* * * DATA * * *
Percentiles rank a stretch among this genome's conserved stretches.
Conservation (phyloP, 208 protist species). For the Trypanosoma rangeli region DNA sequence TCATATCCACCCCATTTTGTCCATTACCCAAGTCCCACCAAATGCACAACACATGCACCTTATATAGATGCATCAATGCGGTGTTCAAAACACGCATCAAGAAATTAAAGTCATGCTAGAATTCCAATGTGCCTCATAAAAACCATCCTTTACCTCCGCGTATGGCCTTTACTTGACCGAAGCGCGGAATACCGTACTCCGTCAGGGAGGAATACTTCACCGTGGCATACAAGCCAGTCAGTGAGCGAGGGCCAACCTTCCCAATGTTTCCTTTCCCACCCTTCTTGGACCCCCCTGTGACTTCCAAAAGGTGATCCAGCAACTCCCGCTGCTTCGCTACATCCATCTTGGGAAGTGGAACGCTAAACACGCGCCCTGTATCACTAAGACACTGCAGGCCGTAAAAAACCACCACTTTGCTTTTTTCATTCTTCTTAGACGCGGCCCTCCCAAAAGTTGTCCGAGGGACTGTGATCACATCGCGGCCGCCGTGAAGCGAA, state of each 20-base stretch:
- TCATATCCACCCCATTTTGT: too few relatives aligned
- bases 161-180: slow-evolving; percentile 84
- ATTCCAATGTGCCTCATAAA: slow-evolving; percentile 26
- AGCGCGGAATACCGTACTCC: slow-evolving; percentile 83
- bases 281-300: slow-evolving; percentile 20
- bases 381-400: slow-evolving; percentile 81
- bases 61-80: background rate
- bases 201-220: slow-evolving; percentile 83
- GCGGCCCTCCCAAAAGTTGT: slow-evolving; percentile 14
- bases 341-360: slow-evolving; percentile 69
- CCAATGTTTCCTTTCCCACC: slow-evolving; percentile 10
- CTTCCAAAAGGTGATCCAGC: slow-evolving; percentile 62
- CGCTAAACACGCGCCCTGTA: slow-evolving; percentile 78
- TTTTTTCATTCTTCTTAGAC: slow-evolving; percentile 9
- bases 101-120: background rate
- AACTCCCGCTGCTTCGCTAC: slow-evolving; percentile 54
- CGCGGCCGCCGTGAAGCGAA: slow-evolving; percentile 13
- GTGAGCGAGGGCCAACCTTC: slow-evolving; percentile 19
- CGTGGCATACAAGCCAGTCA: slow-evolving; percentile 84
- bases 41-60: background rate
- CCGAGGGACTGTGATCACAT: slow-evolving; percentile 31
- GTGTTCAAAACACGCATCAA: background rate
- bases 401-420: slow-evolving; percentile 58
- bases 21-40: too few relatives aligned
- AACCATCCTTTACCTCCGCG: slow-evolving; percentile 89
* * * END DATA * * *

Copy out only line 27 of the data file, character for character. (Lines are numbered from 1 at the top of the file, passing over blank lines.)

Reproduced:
- AACCATCCTTTACCTCCGCG: slow-evolving; percentile 89